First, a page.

The International Monetary Fund (IMF) logo can be seen during a press conference in Santiago, Chile, on July 23, 2019. Agencies via China Daily / Asia News Network

Washington, USA – The global economic recovery from the COVID-19 crisis will slow this year as countries grapple with soaring prices, heavy debt burdens and varied recoveries from the poor Countries are lagging behind more affluent, the IMF leader warns Tuesday.

While the Washington-based crisis lender has hundreds of billions of dollars in new firepower to help countries recover from the disaster, IMF chief executive Kristalina Georgieva said that factors such as rising food prices and unequal access to vaccines have taken their toll.

“We are facing a global recovery that is still ‘hampered’ by the pandemic and its effects. We’re not in a position to make any real headway, ”Georgieva said, according to prepared remarks the IMF released ahead of her speech at Bocconi University in Milan on Tuesday.

The Washington-based crisis lender will be releasing new growth forecasts next week , but Georgieva warned, “We now expect growth to slow slightly this year” from July’s six percent forecast, and “the risks and barriers to a balanced global recovery have offset”. more stressed. “

This includes increasing divergence between rich countries and poor countries as they recover from the pandemic.

” Economic performance in the advanced economies is expected to return to pre-pandemic trends by 2022. But most emerging and developing countries will take many years to recover, “said Georgieva.

” This delayed recovery will make it even more difficult to avoid long-term economic scars – including job losses that affect young people, Hit women and informal workers especially hard. ”

Georgieva’s speech in Italy will precede the fall meetings of the IMF and World Bank, where the former will present their latest World Economic Outlook, forecasting a range of topics.

Since its last report in July, the IMF’s toolkit for dealing with global crises has been increased by increasing cash reserves for the Mit member states by $ 650 billion, known as Special Drawing Rights.

These reserves, of which $ 275 billion went to emerging and developing countries, give countries funds to use in their recovery Economy can fall back on. In her speech, Georgieva urged countries that don’t need her to feed her into the Fund’s poverty reduction programs.

Georgieva compared the global recovery from the pandemic to “walking with stones in our shoes” and said it could off the rails.

Italy and other European nations are seeing their economies accelerate, but the world’s economic giants, the United States and China, are experiencing declining momentum, she says.

“In contrast, this is deteriorating Growth continues in many other countries, hampered by poor access to vaccines and limited policy response, “said Georgieva, adding,” this divergence in economic development is becoming more and more persistent. “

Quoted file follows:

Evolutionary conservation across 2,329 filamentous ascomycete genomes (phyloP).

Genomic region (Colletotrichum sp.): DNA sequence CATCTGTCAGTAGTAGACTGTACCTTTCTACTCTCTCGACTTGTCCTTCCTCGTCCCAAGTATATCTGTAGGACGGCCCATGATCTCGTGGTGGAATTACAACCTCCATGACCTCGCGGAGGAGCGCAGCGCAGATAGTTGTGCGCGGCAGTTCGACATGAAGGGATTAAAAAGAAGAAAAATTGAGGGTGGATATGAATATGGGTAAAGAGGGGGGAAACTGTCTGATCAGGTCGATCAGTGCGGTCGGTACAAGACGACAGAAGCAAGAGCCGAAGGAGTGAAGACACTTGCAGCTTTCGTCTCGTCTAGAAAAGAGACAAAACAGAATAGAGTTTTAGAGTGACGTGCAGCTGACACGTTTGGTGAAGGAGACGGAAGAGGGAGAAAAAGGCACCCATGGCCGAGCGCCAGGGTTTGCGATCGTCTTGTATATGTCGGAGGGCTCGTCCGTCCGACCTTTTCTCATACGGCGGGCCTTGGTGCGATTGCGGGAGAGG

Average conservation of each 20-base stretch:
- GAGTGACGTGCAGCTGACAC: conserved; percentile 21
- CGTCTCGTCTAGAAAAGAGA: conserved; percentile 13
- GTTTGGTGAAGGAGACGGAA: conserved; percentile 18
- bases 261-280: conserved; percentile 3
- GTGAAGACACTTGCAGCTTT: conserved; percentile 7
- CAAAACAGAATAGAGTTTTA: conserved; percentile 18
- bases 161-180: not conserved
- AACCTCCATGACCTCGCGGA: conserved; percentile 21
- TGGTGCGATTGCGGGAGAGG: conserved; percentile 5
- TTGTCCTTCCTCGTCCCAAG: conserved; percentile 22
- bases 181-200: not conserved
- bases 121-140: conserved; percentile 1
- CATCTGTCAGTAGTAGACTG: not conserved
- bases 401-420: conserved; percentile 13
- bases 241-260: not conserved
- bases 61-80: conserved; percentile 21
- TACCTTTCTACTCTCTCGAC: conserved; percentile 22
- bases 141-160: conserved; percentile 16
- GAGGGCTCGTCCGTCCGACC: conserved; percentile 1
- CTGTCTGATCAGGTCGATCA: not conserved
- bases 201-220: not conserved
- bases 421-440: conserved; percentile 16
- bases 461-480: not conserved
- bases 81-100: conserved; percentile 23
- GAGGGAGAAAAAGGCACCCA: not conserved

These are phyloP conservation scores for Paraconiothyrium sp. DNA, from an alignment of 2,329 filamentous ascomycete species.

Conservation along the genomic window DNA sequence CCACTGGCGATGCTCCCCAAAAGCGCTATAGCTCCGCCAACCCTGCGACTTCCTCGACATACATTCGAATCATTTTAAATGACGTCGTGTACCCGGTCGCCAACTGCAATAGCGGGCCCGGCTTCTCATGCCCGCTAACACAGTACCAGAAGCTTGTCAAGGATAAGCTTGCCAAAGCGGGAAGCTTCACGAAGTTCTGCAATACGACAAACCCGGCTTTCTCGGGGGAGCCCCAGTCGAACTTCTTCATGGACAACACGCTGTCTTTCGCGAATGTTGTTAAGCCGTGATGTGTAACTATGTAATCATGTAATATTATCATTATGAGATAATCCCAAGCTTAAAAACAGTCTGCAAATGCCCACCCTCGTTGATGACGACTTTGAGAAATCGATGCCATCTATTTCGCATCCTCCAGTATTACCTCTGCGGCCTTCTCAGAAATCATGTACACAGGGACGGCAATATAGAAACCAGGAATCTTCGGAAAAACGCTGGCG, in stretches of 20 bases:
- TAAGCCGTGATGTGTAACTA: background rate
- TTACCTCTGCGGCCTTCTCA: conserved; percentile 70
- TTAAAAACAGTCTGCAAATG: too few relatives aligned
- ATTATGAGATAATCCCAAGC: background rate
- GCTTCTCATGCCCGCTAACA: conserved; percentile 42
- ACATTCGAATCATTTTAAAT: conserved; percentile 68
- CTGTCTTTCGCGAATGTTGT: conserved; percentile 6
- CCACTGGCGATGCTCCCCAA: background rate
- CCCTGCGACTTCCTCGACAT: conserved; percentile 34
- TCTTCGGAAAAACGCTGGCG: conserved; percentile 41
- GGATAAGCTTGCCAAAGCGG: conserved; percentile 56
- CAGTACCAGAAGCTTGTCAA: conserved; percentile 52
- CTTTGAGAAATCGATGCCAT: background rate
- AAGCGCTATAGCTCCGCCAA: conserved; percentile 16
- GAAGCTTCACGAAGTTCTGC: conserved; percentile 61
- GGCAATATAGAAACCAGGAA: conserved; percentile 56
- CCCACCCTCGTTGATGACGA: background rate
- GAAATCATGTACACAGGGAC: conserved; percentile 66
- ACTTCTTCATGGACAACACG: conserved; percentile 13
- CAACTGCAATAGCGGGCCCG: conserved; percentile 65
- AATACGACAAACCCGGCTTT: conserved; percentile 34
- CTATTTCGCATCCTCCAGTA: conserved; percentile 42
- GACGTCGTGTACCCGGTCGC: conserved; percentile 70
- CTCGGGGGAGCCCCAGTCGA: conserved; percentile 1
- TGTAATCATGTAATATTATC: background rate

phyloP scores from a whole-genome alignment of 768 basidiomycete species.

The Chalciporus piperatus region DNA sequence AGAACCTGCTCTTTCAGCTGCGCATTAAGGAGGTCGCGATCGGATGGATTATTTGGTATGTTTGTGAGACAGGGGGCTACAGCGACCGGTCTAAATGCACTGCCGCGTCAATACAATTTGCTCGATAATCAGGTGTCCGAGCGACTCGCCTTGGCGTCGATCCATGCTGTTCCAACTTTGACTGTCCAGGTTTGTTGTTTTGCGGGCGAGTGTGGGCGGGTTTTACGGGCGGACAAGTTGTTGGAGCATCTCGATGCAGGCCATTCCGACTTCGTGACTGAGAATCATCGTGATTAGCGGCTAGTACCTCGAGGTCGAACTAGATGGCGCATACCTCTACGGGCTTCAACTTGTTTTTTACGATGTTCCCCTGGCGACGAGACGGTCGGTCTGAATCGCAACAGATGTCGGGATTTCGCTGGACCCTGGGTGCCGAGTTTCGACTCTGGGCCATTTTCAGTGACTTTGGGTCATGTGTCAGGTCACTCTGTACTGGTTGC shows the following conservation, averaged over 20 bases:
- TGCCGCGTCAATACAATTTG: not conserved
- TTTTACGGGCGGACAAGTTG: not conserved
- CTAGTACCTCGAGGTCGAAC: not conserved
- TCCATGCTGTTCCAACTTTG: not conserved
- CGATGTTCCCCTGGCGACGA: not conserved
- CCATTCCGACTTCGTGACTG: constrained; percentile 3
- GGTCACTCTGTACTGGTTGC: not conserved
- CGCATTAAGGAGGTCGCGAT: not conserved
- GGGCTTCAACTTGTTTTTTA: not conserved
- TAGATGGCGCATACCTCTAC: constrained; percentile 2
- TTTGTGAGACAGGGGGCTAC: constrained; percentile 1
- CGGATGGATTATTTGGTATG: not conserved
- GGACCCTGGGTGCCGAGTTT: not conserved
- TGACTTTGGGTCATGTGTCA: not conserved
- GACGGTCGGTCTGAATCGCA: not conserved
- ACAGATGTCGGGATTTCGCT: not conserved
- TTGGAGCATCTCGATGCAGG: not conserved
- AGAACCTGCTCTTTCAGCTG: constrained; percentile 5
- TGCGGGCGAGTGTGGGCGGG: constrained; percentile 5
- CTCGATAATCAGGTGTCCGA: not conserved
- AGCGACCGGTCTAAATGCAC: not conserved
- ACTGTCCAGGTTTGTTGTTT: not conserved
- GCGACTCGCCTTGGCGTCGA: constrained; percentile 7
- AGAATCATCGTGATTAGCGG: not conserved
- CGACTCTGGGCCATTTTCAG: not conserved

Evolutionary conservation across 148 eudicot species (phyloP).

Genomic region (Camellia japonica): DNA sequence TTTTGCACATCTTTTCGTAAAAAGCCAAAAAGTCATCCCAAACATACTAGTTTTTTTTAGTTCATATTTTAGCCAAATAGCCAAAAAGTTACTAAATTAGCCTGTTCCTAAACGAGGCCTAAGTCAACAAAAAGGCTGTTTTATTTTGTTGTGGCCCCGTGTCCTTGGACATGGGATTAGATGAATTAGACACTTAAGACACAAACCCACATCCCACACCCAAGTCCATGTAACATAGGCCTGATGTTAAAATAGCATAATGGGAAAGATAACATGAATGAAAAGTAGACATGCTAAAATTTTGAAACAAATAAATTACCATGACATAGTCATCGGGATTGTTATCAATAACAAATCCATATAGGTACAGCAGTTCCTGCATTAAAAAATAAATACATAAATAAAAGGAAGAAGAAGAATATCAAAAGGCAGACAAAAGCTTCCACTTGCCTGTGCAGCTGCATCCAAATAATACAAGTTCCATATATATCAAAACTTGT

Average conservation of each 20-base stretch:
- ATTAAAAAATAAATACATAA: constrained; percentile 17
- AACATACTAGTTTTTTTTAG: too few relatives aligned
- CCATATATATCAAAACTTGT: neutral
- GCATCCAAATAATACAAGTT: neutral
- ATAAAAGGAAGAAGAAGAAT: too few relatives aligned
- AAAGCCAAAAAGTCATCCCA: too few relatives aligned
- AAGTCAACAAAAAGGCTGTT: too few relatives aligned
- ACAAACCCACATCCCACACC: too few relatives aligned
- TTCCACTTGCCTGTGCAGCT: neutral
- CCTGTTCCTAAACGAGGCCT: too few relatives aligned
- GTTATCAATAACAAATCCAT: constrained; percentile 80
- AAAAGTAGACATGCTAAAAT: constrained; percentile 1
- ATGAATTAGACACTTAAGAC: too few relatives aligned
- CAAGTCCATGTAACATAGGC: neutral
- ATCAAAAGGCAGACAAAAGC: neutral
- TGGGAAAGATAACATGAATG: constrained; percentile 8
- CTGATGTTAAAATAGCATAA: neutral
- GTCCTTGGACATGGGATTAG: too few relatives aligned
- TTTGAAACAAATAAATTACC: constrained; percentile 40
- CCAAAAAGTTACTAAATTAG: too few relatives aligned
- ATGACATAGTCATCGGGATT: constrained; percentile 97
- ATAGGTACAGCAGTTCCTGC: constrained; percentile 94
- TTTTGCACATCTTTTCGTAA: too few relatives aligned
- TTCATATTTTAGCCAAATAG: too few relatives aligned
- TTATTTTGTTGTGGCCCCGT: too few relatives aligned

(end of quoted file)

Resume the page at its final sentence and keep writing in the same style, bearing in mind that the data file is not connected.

One reason is that Inflation that has crept in worldwide. Food prices rose more than 30 percent last year, Georgieva said, and energy prices rose too.

The fund expects the spikes to subside next year, but will continue in emerging and developing countries, said Georgieva.

Action is needed to fill these gaps, including increasing the availability of COVID-19 vaccines, but Georgieva said “a bigger push” is needed to meet the IMF and World Bank goals of 40 Percent vaccination globally by the end of this year and 70 percent in the first year to reach half of 2022.

She also urged countries to seize the opportunity to implement economic reforms aimed at reducing carbon emissions, a build digital infrastructure and introduce a global minimum tax to curb corporate tax outsourcing.

Georgieva spoke amid the ongoing aftermath of an independent In her research last month, during her tenure at the World Bank, she was among the top officials in the 2018 edition of her closely watched Doing Business report urging employees to change the data in favor of China.

.inline_ffff input {width: 70%! important; }
.bypro {
float right;
Width: 71%;
Text alignment: center;
Margin-up: -12px;
Right margin: 15px;
Delete both;
Color: # 5C5C5C;
Font size: 8px! Important;
Line height: 9px! Important;

}
.lfform-inquirer-horizontal h2 {
font-weight: bold! important;
Font family: mallory! Important;
}
@media only screen and (min-width: 360px) and (max-width: 767px) {
.lfform-inquirer-horizontal # myForm3 {
Width: 100%;
Display: flexible;
Flex wrap: wrap;
justify-content: middle;
}
.lfform-inquirer img {
Width: 100%! Important;
Margin: 0! Important;
}
.bypro {
Top margin: 10px;
}
.lfform-inquirer-horizontal input [type = “email”] {

Width: 100%! Important;
}
.lfform-inquirer-horizontal input [type = “submit”], .lfform-inquirer-horizontal input [type = “button”] {

Width: 100%! Important;
}
}

You can find more news about the novel coronavirus here.
What you need to know about Corona.

For more information on COVID-19, call the DOH hotline: (02) 86517800 local 1149/1150.

The Inquirer Foundation supports our frontliners in the healthcare sector and continues to accept monetary donations that are deposited into the current account of Banco de Oro (BDO) # 007960018860 or donated via PayMaya via this link.

Subscribe to INQUIRER PLUS to Get access to the other 70 titles of the Philippine Daily Inquirer &, share up to 5 gadgets, listen to the news, download & as early as 4 a.m. and share articles on social media. Call 896 6000.

By providing an email address. I agree to the terms of use and
confirm that I have read the privacy policy.

We use cookies to give you the best experience on our website. By continuing, you consent to our use of cookies. To learn more, please click this link.

Ref: https://business.inquirer.net